Microsoft is “jiggy wid it”, they’ve got the “411”

I was reading about My Xbox, Microsoft’s plans to integrate the Xbox 360, Xbox Live, and

The article I was reading provides details in the form of a dialogue between Clinton Fowler (the Program Manager for My Xbox) and Trixie (presumably the author of the article). I think that they’re trying a little too hard to appeal to their intended demographic.

Choice quotes:

  • “if you’ve already got your gamertag linked to a .NET Passport, you’re golden”
  • “what if I’ve been a bad little monkey and haven’t gotten around to linking my gamertag yet? Am I hosed?”
  • “What’s that “My X80x Rocks” thing?”

A few final thoughts. Firstly, I get the feeling that they expect “gamers” will be more comfortable with My Xbox because the Project Manager is an Xtreme downhill mountain biker, or BMX rider (… do they still call it BMX?), or whatever he is apparantly doing in his profile image.

Secondly, I’m not sure that I want to know about the “secret sauce of Xbox 360”. It just sounds icky and… ewh.

Very brief game reviews

Just a few one liners:

  • Advance Wars: Dual Strike (NDS): Teh best game evar.
  • Kirby Canvas Curse (NDS): Innovative and fun… but like with most kirby games… I’m not sure why.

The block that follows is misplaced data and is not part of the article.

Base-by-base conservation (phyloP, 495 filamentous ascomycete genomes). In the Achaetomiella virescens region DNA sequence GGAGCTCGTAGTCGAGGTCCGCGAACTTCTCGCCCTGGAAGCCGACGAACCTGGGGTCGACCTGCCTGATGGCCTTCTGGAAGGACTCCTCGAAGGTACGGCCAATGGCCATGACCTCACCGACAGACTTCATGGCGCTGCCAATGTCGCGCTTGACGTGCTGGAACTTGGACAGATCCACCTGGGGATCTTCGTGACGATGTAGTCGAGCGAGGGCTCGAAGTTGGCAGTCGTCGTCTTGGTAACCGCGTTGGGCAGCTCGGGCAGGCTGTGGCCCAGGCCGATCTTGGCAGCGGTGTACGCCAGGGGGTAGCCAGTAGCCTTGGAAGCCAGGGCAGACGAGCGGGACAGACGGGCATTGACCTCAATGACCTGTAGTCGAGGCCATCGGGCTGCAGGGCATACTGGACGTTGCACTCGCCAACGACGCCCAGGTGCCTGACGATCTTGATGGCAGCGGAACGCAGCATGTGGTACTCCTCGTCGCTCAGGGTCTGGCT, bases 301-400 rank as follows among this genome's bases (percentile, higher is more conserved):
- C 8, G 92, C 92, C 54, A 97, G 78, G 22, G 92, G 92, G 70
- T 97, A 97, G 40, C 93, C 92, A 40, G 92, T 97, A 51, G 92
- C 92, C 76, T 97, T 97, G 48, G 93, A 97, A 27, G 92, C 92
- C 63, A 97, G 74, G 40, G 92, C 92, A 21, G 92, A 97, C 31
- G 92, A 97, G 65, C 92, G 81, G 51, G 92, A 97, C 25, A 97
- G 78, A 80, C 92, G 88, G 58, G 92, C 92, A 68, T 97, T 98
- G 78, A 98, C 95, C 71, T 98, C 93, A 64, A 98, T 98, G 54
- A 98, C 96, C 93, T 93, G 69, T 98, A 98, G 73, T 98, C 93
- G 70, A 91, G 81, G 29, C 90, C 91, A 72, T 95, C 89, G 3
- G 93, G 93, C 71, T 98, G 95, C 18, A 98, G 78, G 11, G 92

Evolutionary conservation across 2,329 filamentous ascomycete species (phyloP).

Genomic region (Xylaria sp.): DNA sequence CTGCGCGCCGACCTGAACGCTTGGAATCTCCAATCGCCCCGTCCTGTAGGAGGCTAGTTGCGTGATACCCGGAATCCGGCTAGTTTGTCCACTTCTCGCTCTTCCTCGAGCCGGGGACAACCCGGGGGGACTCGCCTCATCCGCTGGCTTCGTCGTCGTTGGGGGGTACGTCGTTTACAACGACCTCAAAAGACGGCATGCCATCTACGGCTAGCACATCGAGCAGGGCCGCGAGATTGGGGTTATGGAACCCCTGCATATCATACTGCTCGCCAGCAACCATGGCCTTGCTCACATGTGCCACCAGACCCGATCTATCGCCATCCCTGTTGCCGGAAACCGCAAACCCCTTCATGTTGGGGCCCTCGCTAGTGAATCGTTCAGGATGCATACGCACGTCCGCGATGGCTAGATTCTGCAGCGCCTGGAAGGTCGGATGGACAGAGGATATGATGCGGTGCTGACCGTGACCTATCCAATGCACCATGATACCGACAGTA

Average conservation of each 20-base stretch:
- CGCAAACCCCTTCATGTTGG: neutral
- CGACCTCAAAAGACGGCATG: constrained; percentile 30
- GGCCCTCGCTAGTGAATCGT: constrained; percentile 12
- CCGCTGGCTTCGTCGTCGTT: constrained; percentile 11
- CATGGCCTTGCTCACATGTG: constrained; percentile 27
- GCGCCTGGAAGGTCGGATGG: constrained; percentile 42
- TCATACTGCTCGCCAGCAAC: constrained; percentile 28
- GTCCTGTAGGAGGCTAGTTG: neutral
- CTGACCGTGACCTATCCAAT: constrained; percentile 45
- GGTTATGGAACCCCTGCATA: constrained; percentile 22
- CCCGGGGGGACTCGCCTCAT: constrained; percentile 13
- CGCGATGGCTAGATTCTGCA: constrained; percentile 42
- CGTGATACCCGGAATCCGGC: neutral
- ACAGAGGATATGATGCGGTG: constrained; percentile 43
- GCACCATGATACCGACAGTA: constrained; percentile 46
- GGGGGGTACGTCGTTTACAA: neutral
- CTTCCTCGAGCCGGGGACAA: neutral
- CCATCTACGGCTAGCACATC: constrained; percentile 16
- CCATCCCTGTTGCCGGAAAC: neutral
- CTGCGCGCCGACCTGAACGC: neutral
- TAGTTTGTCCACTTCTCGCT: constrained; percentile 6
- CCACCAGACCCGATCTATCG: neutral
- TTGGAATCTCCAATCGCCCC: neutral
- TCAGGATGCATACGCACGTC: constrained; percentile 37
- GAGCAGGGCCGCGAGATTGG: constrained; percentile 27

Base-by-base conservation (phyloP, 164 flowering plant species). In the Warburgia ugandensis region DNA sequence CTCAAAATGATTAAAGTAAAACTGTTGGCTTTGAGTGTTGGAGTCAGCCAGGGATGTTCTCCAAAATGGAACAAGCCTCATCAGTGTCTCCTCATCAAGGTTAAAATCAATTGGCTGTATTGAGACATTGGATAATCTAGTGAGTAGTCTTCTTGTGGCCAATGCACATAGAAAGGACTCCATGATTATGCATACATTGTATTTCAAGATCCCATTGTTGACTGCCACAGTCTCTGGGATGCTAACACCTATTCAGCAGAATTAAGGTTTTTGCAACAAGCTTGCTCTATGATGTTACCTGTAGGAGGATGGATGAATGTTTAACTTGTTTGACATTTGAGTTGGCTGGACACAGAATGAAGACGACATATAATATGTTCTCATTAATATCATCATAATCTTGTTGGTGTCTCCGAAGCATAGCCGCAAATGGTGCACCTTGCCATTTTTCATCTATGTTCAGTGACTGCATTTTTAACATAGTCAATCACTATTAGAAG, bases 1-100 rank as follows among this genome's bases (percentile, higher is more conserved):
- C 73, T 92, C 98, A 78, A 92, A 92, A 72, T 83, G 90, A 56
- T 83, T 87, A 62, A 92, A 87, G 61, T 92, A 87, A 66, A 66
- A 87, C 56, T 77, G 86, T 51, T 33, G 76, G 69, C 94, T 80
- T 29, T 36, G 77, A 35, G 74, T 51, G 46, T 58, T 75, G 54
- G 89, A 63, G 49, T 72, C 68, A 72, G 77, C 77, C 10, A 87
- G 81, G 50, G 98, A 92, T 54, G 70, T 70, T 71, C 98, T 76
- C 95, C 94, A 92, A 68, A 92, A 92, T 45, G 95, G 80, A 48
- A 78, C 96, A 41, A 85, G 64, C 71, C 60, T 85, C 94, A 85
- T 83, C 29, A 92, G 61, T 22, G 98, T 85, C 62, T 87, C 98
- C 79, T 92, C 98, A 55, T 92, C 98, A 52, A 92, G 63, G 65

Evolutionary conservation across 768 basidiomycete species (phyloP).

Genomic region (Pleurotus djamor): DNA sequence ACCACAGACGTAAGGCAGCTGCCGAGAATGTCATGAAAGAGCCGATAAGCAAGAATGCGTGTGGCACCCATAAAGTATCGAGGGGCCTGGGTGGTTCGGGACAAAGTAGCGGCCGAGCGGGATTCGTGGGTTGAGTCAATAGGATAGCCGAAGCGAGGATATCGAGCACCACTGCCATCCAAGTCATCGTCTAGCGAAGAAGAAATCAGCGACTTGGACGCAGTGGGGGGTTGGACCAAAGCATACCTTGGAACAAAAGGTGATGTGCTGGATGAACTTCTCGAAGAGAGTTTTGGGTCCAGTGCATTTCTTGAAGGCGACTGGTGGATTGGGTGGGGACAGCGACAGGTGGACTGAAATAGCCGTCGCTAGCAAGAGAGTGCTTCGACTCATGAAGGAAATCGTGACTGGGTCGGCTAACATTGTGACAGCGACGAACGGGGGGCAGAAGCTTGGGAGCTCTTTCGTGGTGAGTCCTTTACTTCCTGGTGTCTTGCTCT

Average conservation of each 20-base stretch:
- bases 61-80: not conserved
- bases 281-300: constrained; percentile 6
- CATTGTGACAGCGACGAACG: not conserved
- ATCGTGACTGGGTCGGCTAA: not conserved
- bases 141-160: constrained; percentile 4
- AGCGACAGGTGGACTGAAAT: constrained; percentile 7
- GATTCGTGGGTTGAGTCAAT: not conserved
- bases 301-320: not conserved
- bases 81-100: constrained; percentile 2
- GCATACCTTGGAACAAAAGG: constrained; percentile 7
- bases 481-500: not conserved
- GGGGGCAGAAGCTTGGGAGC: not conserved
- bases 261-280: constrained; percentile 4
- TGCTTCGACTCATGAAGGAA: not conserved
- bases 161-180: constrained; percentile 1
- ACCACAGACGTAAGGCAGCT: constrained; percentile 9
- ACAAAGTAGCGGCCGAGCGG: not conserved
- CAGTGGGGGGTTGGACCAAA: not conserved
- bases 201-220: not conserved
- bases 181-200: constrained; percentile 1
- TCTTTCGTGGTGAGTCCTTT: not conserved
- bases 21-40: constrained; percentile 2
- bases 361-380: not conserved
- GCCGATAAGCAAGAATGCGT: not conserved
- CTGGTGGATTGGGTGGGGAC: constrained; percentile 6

• Meteos (NDS): Cool (like Rez + Tetris + Smash Brothers) but gameplay is let down by the fact that there is a “cheap” way to play that is very effective; It’s almost like a fighting game in which button bashing pays off.
  • Resident Evil 4 (GCN): Excellent, but voice for the guy who sells you stuff is really corny “so, whatcha buuuyyin’?”
  • Killer 7 (GCN): … yeah… I don’t really get it… but I haven’t played it much yet.

Installing the J2ME Wireless Toolkit under Ubuntu

I wanted to check out the current work on Antiquities and had to go through a few hoops to get the J2ME Wireless Toolkit (J2ME WTK) working on my home machine (Ubuntu, Hoary). I figured that I’d post a (very) brief run-down to save everyone else some time.

Ubuntu is a debian-based distribution and Java support is hampered due to the restrictive Java license. There is some support for older versions of Java (1.1), but not for the more recent version we need in order to use the J2ME WTK.

The most recent version of the J2ME WTK available for Linux is 2.2. You will need to have the Java2 Standard Edition (J2SE) SDK installed before you can install the J2ME WTK. The most recent version of J2SE available for Linux is 5.0, but it is incompatible with the J2ME WTK 2.2. Rather, you need to install 1.4.2.

I found the easiest thing to do is to install the J2SE SDK in a non-system directory (such as your home directory). When installing J2ME WTK, you can input this path for the J2SE SDK. I also used a non-system directory for the J2ME WTK installation.

After it is up and running, you can get Antiquities out of Subversion and place it in the “apps” subdirectory of wherever you chose to install the J2ME WTK. If you’d like to check Antiquities out elsewhere, just create a symbolic link within the “apps” subdirectory.

Links to download pages:

Just a few closing notes. There are some instructions on the Ubuntu wiki detailing how to create a Debian package from the SUN J2SE binary, but these instructions are only for the 5.0 version (which is incompatible anyway). The future looks bright though, the next version of Ubuntu (Breezy) will have open source Java 1.4 packages.